Arth Film review
Arth is fantastic movie, with some great performances to bolster it. Making a film like Arth was a risk when Mahesh Bhatt made the original and it is still a risk in this day and age. This isn’t a story full of wisecracks, true love and beautiful young couples dancing on a colour filled mehendi set. The characters in Arth are all mature adults, disillusioned with life and love, unnerved to find themselves at the beginning of a game they thought they had already played and won.
Shaan Shahid plays Ali, a washed up singer, who loses everything on his divorce from the “hot chick” he had once thought was the only one from him. Uzma (Uzma Hassan) is a writer and his biggest fan, for her he isn’t the penniless singer whom no one wants to hear, but a touchstone of her youth, and a reminder of happier times. When Uzma’s film director husband Umer (Mohib Mirza) starts an affair with his glamorous lead actress Humaima (Humaima Malik), it sets of a whirlwind of change and heartbreak for all four characters.
Shaan Shahid‘s script pivots the story towards his own character Ali, whose amusing divorce settlement we see play out in the very first scenes. After watching Shaan swagger through more than his share of preternaturally assertive macho heroes, it was a pleasant surprise to see him play the struggling loser, who can’t quite get back on track. Those expecting a faithful remake of the original will be disappointed; the focus on Ali leaves less room to explore Humaima’s restless movie star and all but crowds out Mohib’s unfaithful husband role. However both actors are not beaten by the lack of meat in their roles. Humaima in particular is absolutely fabulous, despite the script’s best efforts to relegate her to a decorative effect, whenever the camera does focus on her she makes her presence felt. Mohib Mirza is simply a good actor and his underutilization is one of this films biggest flaws.
Uzma Hassan’s wonderful performance underpins the entire plot and she puts her heart and soul into the abandoned housewife. Her role could have been written better, in this day and age there really is no need to see an adult woman begging for her unfaithful husband or his mistress for her marriage but Uzma self-effacing, everyday charm makes it so watchable The confrontation between Uzma and Humaima was disturbing on so many levels: Uzma’s complete abandonment of self-respect was uncomfortable, but Humaima’s pitiless, stone cold gaze was frightening.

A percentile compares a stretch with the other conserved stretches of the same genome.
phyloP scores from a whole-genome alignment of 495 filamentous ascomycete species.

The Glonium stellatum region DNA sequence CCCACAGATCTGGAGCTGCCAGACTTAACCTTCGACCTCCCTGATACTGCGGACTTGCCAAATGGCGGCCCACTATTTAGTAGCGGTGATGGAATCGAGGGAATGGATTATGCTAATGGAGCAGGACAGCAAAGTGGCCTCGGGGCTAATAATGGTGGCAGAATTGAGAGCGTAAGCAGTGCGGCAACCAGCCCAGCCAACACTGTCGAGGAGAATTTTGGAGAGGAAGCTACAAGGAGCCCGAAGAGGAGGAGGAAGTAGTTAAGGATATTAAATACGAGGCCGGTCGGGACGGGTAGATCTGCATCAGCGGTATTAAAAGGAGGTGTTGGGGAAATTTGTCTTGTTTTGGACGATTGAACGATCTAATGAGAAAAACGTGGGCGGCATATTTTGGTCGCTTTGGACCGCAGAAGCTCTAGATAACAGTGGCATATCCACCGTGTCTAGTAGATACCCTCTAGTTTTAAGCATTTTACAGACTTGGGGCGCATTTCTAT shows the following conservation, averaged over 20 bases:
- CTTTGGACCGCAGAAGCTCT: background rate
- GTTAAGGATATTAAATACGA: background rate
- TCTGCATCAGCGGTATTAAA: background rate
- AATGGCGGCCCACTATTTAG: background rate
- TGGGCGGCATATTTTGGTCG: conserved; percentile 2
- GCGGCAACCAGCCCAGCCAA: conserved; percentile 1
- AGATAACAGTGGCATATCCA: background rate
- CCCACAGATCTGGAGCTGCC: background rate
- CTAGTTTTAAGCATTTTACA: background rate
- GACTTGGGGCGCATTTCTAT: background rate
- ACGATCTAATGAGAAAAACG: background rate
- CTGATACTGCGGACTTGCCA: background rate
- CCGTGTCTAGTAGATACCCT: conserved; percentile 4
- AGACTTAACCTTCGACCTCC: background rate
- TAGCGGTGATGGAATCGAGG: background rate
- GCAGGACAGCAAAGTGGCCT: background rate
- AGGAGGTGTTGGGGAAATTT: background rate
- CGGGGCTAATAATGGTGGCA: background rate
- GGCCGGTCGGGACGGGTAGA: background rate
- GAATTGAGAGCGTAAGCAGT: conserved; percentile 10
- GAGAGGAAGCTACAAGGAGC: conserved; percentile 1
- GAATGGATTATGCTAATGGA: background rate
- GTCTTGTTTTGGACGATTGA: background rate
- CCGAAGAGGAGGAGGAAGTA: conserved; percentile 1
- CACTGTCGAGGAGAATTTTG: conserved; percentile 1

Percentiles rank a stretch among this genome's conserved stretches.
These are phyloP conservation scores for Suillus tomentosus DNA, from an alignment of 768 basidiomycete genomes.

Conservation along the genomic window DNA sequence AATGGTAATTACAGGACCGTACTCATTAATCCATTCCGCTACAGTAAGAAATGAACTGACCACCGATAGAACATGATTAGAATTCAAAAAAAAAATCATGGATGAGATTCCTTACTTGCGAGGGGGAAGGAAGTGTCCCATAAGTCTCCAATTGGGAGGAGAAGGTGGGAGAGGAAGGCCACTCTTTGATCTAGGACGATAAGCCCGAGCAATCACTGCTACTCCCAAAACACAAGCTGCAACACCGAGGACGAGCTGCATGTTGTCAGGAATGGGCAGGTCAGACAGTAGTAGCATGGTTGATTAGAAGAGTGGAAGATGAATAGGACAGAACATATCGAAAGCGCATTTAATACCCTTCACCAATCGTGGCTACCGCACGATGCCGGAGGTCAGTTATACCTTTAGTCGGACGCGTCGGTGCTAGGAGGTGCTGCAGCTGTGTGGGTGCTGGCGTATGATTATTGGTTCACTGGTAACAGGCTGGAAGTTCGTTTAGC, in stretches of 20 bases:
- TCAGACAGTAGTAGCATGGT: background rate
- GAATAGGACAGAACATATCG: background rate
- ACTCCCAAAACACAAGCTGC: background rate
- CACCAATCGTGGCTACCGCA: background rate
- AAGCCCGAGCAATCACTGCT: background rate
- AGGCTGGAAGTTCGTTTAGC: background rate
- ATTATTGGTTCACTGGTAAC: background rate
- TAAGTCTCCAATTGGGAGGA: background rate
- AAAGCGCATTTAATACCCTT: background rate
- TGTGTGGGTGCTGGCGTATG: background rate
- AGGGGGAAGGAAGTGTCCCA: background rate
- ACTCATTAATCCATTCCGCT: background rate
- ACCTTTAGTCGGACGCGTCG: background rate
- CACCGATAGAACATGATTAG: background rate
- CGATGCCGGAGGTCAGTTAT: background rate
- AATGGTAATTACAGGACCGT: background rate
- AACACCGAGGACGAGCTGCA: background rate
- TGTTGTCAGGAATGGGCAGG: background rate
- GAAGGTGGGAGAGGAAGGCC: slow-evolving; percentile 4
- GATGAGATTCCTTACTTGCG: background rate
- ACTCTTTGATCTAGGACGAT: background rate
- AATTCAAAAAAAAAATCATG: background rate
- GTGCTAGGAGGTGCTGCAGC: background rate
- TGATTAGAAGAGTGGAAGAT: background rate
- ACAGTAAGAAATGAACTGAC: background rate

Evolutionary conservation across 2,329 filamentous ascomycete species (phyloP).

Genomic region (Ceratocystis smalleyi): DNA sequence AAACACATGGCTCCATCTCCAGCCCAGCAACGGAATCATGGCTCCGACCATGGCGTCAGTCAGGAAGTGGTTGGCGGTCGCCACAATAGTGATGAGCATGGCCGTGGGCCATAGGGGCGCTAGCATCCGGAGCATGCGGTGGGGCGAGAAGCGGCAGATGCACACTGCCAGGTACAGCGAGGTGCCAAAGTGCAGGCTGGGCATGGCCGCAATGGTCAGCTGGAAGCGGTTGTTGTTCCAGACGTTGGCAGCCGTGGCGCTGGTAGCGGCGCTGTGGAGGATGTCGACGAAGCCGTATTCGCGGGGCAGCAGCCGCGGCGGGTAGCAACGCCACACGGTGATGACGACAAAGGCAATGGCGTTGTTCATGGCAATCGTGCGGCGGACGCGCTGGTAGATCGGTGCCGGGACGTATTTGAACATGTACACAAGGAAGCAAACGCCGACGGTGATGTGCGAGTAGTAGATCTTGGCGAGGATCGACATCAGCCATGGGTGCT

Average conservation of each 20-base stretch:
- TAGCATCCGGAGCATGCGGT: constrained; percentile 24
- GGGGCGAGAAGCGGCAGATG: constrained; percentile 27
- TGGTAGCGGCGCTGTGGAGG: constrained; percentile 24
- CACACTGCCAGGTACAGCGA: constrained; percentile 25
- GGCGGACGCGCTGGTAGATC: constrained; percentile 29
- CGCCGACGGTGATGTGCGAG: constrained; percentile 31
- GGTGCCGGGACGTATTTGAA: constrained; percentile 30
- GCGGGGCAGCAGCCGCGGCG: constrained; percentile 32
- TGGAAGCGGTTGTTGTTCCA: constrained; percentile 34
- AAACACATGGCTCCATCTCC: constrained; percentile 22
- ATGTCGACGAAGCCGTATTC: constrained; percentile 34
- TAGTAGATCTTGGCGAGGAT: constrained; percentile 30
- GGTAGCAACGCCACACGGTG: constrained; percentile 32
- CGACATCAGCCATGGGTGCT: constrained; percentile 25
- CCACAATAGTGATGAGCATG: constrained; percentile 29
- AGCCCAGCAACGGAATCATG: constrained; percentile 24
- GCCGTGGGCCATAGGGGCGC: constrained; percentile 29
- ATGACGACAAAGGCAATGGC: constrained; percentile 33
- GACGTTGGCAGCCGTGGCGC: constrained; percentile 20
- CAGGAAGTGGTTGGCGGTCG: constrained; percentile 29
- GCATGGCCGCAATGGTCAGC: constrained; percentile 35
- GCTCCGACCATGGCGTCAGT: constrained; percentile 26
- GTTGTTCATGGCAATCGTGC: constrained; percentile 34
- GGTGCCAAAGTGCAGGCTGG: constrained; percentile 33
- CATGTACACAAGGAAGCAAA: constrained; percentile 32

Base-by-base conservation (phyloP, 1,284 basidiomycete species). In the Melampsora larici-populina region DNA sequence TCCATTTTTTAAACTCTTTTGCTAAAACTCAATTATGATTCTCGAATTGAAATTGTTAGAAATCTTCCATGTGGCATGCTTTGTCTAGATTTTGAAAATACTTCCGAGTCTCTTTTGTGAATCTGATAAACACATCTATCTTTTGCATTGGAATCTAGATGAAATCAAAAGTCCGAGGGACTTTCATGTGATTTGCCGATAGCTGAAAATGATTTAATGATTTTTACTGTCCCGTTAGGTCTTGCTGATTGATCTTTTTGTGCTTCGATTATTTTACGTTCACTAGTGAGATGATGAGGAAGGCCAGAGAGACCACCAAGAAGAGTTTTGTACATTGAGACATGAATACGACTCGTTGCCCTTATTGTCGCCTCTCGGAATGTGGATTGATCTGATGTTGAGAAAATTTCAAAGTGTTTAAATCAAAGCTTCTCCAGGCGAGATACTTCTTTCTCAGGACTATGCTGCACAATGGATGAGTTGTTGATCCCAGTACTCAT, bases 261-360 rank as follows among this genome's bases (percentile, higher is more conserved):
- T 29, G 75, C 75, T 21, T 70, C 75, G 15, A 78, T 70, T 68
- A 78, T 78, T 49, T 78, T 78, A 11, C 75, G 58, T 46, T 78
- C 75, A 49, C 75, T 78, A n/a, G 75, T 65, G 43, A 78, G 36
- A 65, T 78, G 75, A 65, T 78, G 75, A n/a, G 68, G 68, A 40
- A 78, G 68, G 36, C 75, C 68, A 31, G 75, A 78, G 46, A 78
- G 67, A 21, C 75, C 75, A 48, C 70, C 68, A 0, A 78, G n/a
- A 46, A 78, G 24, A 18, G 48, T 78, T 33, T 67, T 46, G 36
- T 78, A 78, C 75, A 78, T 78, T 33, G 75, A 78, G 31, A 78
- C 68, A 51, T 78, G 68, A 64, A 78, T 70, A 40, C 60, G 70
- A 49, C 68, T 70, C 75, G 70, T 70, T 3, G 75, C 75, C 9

The story flows well and is gripping from start to finish, but might have been even better with a stronger director, who knew how to make a statement with fewer scenes. This may also be the reason that the film seems a bit jumpy, especially in a few spots towards the middle. The Director also seems to avoid strong emotional sequences placing a heavy reliance on the songs to connect the sequences where other films have dialogues and exchanges between characters. The music is fantastic and fits the mood of every scene, perhaps a fewer songs might have allowed the actors a chance to give us some more powerful scenes. Perhaps the biggest flaw was the unnecessary overkill on Humaima and Umer’s adulterous relationship; constant shots of them pawing each other did get tiresome by the end and showed a lack of creativity in the director’s vision of what sensuality really is. Somethings can be suggested and hinted at just as effectively without this constant, almost juvenile treatment of adult sexuality.
Arth is getting some mixed reviews and I think some of those could have been avoided by just calling the film a reboot or Arth 2.0. This is a strong movie taking the essence of the original movie by made by Mahesh Bhatt, and reshaping it into something modern audiences might relate to better. For me it was a gripping, first rate movie and well worth the time and effort. Go and watch, it’s a good movie.